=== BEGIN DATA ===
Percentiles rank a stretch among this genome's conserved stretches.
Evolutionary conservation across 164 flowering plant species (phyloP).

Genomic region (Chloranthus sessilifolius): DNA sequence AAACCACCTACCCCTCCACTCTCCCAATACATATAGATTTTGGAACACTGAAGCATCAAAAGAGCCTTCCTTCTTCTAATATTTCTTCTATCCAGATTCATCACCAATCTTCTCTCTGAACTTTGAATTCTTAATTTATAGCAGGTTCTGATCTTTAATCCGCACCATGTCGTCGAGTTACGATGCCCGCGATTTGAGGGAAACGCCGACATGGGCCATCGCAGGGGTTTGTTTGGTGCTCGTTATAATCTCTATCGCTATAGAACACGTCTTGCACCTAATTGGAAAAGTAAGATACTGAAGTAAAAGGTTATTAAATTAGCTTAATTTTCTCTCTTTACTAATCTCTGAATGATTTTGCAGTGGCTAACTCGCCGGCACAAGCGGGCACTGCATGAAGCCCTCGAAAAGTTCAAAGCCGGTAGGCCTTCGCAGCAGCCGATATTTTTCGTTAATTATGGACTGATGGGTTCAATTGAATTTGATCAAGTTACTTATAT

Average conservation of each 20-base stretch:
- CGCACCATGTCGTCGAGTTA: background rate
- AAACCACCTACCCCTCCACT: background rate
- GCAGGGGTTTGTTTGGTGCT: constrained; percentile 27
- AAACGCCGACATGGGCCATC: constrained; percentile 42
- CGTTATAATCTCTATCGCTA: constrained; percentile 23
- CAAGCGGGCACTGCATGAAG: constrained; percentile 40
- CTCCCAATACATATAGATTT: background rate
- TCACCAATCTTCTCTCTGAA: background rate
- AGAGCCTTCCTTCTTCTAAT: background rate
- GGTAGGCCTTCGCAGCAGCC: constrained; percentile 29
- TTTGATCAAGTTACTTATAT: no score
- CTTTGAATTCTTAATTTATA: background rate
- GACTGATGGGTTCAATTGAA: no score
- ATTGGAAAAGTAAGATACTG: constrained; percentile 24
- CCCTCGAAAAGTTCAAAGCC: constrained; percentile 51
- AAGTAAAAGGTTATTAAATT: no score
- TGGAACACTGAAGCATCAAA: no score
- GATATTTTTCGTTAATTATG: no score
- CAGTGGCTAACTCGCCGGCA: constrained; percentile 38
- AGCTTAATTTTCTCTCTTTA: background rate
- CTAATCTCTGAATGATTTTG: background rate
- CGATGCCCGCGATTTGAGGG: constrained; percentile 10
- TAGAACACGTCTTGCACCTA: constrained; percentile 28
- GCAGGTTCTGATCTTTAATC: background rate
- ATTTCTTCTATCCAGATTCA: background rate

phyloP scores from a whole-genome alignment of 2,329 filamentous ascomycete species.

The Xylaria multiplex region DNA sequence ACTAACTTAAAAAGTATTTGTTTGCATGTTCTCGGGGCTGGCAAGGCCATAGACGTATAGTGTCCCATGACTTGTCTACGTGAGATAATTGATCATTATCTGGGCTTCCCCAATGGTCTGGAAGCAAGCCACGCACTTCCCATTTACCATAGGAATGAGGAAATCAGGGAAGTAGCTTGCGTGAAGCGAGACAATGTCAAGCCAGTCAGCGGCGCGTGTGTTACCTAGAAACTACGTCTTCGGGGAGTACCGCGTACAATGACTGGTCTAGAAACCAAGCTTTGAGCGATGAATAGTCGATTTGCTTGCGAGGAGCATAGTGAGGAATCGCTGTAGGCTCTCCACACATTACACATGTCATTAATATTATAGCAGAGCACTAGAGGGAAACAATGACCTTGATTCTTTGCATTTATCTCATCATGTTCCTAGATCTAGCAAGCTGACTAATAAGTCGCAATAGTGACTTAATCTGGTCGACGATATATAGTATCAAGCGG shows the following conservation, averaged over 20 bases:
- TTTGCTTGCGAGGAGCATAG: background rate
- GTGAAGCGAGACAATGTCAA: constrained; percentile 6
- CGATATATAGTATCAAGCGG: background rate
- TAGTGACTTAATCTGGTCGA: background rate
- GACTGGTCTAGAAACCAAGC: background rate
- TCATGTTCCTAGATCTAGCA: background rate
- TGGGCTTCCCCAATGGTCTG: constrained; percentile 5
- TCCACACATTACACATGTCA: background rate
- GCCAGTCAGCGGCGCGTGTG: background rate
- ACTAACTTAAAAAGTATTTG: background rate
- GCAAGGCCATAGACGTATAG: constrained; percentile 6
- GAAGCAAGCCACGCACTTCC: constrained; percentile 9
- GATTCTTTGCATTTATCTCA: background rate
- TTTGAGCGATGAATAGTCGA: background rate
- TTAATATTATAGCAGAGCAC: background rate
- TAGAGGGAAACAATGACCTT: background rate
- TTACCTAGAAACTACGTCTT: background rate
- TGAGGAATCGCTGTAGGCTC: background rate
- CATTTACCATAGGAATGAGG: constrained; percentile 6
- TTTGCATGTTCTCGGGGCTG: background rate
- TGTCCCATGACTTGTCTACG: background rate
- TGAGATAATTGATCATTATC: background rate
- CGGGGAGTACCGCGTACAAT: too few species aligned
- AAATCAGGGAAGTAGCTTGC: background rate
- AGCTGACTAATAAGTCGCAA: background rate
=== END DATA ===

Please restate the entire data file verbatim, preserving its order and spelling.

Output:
Percentiles rank a stretch among this genome's conserved stretches.
Evolutionary conservation across 164 flowering plant species (phyloP).

Genomic region (Chloranthus sessilifolius): DNA sequence AAACCACCTACCCCTCCACTCTCCCAATACATATAGATTTTGGAACACTGAAGCATCAAAAGAGCCTTCCTTCTTCTAATATTTCTTCTATCCAGATTCATCACCAATCTTCTCTCTGAACTTTGAATTCTTAATTTATAGCAGGTTCTGATCTTTAATCCGCACCATGTCGTCGAGTTACGATGCCCGCGATTTGAGGGAAACGCCGACATGGGCCATCGCAGGGGTTTGTTTGGTGCTCGTTATAATCTCTATCGCTATAGAACACGTCTTGCACCTAATTGGAAAAGTAAGATACTGAAGTAAAAGGTTATTAAATTAGCTTAATTTTCTCTCTTTACTAATCTCTGAATGATTTTGCAGTGGCTAACTCGCCGGCACAAGCGGGCACTGCATGAAGCCCTCGAAAAGTTCAAAGCCGGTAGGCCTTCGCAGCAGCCGATATTTTTCGTTAATTATGGACTGATGGGTTCAATTGAATTTGATCAAGTTACTTATAT

Average conservation of each 20-base stretch:
- CGCACCATGTCGTCGAGTTA: background rate
- AAACCACCTACCCCTCCACT: background rate
- GCAGGGGTTTGTTTGGTGCT: constrained; percentile 27
- AAACGCCGACATGGGCCATC: constrained; percentile 42
- CGTTATAATCTCTATCGCTA: constrained; percentile 23
- CAAGCGGGCACTGCATGAAG: constrained; percentile 40
- CTCCCAATACATATAGATTT: background rate
- TCACCAATCTTCTCTCTGAA: background rate
- AGAGCCTTCCTTCTTCTAAT: background rate
- GGTAGGCCTTCGCAGCAGCC: constrained; percentile 29
- TTTGATCAAGTTACTTATAT: no score
- CTTTGAATTCTTAATTTATA: background rate
- GACTGATGGGTTCAATTGAA: no score
- ATTGGAAAAGTAAGATACTG: constrained; percentile 24
- CCCTCGAAAAGTTCAAAGCC: constrained; percentile 51
- AAGTAAAAGGTTATTAAATT: no score
- TGGAACACTGAAGCATCAAA: no score
- GATATTTTTCGTTAATTATG: no score
- CAGTGGCTAACTCGCCGGCA: constrained; percentile 38
- AGCTTAATTTTCTCTCTTTA: background rate
- CTAATCTCTGAATGATTTTG: background rate
- CGATGCCCGCGATTTGAGGG: constrained; percentile 10
- TAGAACACGTCTTGCACCTA: constrained; percentile 28
- GCAGGTTCTGATCTTTAATC: background rate
- ATTTCTTCTATCCAGATTCA: background rate

phyloP scores from a whole-genome alignment of 2,329 filamentous ascomycete species.

The Xylaria multiplex region DNA sequence ACTAACTTAAAAAGTATTTGTTTGCATGTTCTCGGGGCTGGCAAGGCCATAGACGTATAGTGTCCCATGACTTGTCTACGTGAGATAATTGATCATTATCTGGGCTTCCCCAATGGTCTGGAAGCAAGCCACGCACTTCCCATTTACCATAGGAATGAGGAAATCAGGGAAGTAGCTTGCGTGAAGCGAGACAATGTCAAGCCAGTCAGCGGCGCGTGTGTTACCTAGAAACTACGTCTTCGGGGAGTACCGCGTACAATGACTGGTCTAGAAACCAAGCTTTGAGCGATGAATAGTCGATTTGCTTGCGAGGAGCATAGTGAGGAATCGCTGTAGGCTCTCCACACATTACACATGTCATTAATATTATAGCAGAGCACTAGAGGGAAACAATGACCTTGATTCTTTGCATTTATCTCATCATGTTCCTAGATCTAGCAAGCTGACTAATAAGTCGCAATAGTGACTTAATCTGGTCGACGATATATAGTATCAAGCGG shows the following conservation, averaged over 20 bases:
- TTTGCTTGCGAGGAGCATAG: background rate
- GTGAAGCGAGACAATGTCAA: constrained; percentile 6
- CGATATATAGTATCAAGCGG: background rate
- TAGTGACTTAATCTGGTCGA: background rate
- GACTGGTCTAGAAACCAAGC: background rate
- TCATGTTCCTAGATCTAGCA: background rate
- TGGGCTTCCCCAATGGTCTG: constrained; percentile 5
- TCCACACATTACACATGTCA: background rate
- GCCAGTCAGCGGCGCGTGTG: background rate
- ACTAACTTAAAAAGTATTTG: background rate
- GCAAGGCCATAGACGTATAG: constrained; percentile 6
- GAAGCAAGCCACGCACTTCC: constrained; percentile 9
- GATTCTTTGCATTTATCTCA: background rate
- TTTGAGCGATGAATAGTCGA: background rate
- TTAATATTATAGCAGAGCAC: background rate
- TAGAGGGAAACAATGACCTT: background rate
- TTACCTAGAAACTACGTCTT: background rate
- TGAGGAATCGCTGTAGGCTC: background rate
- CATTTACCATAGGAATGAGG: constrained; percentile 6
- TTTGCATGTTCTCGGGGCTG: background rate
- TGTCCCATGACTTGTCTACG: background rate
- TGAGATAATTGATCATTATC: background rate
- CGGGGAGTACCGCGTACAAT: too few species aligned
- AAATCAGGGAAGTAGCTTGC: background rate
- AGCTGACTAATAAGTCGCAA: background rate